NewsBook: Missouri Government News for the Week of May 10, 2004
|.||Filibuster blocks Medicaid bill on the final day of legislative session (05/14/2003)|
JEFFERSON CITY - A mathematical misunderstanding became the center of one of the biggest political disputes in Missouri's 2004 legislative session.
"During the month of March, we added more than 1,000 recipients daily," wrote Rep. Larry Morris, R-Springfield, in repsonse to a newspaper editorial on cutting off low-income Missourians from the Medicaid program.
|.||Six million pages later, session ends (05/14/04)|
JEFFERSON CITY - Administrative officials in Missour's House and Senate estimated that the two branches of government combined used roughly six million sheets of paper during the session. That number, though, pales in comparison to the yearly totals.
|.||Foundation Formula left behind (05/14/04)|
JEFFERSON CITY - When it comes to Missouri education policy, what the General Assembly didn't do this session may turn out to be more important than what it did.
Namely, the legislators failed to revise Missouri's $2.4 billion Foundation Formula, the key school aid funding mechanism.
|.||The state lieutenant governor, foster care and same-sex marriage highlighted the legislature's last day (05/14/04)|
JEFFERSON CITY - The legislature closed its session at 6 p.m. Friday after a day focused on the actions of the lieutenant governor, a bill on foster care and a constitutional amendment to prohibit same-sex marriage.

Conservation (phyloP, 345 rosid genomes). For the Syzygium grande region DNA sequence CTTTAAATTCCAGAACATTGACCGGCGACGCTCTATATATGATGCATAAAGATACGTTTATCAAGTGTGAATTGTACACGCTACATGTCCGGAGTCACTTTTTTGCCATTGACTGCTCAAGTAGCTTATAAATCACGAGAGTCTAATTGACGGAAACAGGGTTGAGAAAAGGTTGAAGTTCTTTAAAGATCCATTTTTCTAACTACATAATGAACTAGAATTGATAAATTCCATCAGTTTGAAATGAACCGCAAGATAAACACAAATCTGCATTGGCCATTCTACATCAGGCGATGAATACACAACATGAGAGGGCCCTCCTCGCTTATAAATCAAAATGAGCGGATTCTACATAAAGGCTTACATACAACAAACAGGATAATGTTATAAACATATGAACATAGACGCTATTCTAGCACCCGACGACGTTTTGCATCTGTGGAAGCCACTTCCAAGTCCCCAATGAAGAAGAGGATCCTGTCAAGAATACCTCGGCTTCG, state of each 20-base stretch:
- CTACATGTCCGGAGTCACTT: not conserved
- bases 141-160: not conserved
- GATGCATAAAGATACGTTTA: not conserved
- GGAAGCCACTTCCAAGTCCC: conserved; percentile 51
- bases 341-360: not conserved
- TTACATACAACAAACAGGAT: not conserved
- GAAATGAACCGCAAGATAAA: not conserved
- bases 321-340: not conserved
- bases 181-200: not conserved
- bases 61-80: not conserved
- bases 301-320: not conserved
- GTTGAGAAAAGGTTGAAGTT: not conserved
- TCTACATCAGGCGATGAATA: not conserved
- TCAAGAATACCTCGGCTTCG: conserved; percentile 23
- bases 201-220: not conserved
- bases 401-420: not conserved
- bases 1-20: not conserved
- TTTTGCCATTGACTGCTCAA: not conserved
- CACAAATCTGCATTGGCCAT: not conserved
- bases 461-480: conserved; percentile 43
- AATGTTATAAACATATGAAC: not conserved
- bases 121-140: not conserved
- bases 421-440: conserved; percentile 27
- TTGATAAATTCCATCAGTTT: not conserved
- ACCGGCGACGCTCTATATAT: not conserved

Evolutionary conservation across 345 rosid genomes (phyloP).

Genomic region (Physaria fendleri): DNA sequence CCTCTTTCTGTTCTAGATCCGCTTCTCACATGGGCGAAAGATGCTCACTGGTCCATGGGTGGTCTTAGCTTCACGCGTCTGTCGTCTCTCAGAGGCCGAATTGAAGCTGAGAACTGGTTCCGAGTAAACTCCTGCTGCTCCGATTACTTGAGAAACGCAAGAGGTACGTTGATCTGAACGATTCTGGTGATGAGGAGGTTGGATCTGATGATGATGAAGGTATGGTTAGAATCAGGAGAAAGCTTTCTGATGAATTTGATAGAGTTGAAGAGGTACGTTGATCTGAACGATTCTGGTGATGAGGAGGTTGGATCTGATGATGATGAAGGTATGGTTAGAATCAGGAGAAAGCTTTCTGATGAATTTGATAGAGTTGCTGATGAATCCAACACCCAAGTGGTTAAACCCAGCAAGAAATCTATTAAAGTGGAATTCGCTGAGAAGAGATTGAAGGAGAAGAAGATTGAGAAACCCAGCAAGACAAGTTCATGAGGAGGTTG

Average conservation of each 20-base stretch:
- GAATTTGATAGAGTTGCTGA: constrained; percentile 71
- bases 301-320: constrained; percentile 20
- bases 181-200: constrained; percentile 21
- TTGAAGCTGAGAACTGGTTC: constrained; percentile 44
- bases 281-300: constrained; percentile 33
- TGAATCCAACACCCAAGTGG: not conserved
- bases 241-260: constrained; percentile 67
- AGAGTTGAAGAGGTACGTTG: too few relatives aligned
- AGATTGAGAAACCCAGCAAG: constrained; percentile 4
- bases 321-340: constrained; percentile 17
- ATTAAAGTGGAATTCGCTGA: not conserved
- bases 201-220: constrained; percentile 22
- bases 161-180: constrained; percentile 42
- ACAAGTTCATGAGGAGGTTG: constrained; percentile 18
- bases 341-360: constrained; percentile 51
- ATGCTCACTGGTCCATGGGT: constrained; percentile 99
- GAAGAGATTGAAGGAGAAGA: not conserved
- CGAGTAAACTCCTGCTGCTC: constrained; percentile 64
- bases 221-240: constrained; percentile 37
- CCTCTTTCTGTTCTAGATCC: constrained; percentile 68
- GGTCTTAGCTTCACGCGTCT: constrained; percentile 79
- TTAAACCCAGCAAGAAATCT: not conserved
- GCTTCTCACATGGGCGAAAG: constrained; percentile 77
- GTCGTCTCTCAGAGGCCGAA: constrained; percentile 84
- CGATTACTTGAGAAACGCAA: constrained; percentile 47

As Senate Democratic Floor Leader Ken Jacob drew out discussion on a foster care bill in the Senate's last hours, Lt. Gov. Joe Maxwell, a Democrat, refused to allow Republicans to cut off debate and force a vote. The foster care legislation passed the Senate and was sent to the governor in the last few minutes of the session.
Meanwhile, the House gave final passage to a constitutional amendment to prohibit same-sex marriage. The measure now goes to a vote of the people.
|.||Missouri's House upholds the governor's lawsuit limits veto. (05/13/04)|
JEFFERSON CITY - By a near party-line vote, Missouri's House upheld the governor's veto of the bill to limit liability lawsuits.
Bill supporters argued it would help hold down rising medical malpractice insurance for doctors.
Republicans won over about a dozen Democrats to override, but fell short of the two-thirds vote necessary.
|.||The debate about changes to Medicaid is over this legislative session, but the issue is far from dead. (05/13/04)|
JEFFERSON CITY - Changes to Medicaid was one of the biggest issues in the state legislature this session.
As lawmakers debated the issue, Medicaid enrollment continued to rise faster than most other areas in the budget.
|.||Stripped down version of Jobs Now Initiatve goes to governor (05/13/04)|
JEFFERSON CITY - Gov. Bob Holden received a stripped down version of his "Jobs Now" initiative Thursday afternoon after the measure was approved unanimously by the General Assembly. The approved version of the bill lacks the $150 million in bonds that Holden requested to fund infrastructure projects.
Other legislative action included required parity for mental health coverage in health insurance and revisions to the Sunshine Law.
|.||Missouri House passes the governor's jobs now program (05/13/04)|
JEFFERSON CITY - The governor's plan to increase jobs in Missouri was passed in the Missouri House Thursday. The plan was originally to be funded by a $150 million dollar bond, but the passed bill uses tax credits to fund the program.
JEFFERSON CITY - Last September, UM system president Elson Floyd added a new system-level position that Stephen Knorr was asked to fill. Previously, Knorr's focus was on lobbying the federal government in Washington, D.C. Now, in his current $95,900 per year job, he oversees all UM system lobbying efforts -- federal and state.